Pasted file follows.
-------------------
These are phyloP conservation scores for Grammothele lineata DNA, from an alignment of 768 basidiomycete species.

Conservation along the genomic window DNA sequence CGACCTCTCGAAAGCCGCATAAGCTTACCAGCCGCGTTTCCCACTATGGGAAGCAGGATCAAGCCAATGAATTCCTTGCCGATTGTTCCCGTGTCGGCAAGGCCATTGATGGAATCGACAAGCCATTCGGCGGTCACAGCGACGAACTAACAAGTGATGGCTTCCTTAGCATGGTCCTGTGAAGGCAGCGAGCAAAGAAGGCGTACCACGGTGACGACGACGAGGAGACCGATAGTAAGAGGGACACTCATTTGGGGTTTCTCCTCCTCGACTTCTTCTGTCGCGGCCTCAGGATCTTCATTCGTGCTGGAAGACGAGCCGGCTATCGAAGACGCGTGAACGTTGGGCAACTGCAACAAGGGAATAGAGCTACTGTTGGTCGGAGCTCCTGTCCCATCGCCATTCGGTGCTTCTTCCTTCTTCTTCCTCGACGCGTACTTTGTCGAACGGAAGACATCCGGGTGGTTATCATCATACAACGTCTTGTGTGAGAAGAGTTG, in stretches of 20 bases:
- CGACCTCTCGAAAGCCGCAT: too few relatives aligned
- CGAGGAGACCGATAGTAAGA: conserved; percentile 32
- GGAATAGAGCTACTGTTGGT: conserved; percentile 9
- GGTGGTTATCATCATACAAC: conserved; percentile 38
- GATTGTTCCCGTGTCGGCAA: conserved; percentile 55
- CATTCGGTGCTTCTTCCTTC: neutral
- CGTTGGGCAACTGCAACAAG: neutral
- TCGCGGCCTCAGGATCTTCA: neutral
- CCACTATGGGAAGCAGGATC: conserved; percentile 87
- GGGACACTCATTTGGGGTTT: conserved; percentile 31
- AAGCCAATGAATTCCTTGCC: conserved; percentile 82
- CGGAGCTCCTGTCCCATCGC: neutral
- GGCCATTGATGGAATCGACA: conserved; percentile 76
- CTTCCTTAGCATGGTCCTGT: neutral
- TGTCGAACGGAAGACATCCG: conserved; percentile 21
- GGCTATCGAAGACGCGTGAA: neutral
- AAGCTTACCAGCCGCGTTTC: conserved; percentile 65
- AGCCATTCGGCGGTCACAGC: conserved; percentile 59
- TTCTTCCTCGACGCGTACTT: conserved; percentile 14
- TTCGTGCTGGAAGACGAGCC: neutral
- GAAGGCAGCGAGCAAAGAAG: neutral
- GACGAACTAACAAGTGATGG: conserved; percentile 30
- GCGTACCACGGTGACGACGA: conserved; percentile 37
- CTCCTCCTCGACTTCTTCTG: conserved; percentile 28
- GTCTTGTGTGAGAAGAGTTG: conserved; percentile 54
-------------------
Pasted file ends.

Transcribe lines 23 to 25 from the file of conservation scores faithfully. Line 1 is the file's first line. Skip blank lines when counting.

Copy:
- GAAGGCAGCGAGCAAAGAAG: neutral
- GACGAACTAACAAGTGATGG: conserved; percentile 30
- GCGTACCACGGTGACGACGA: conserved; percentile 37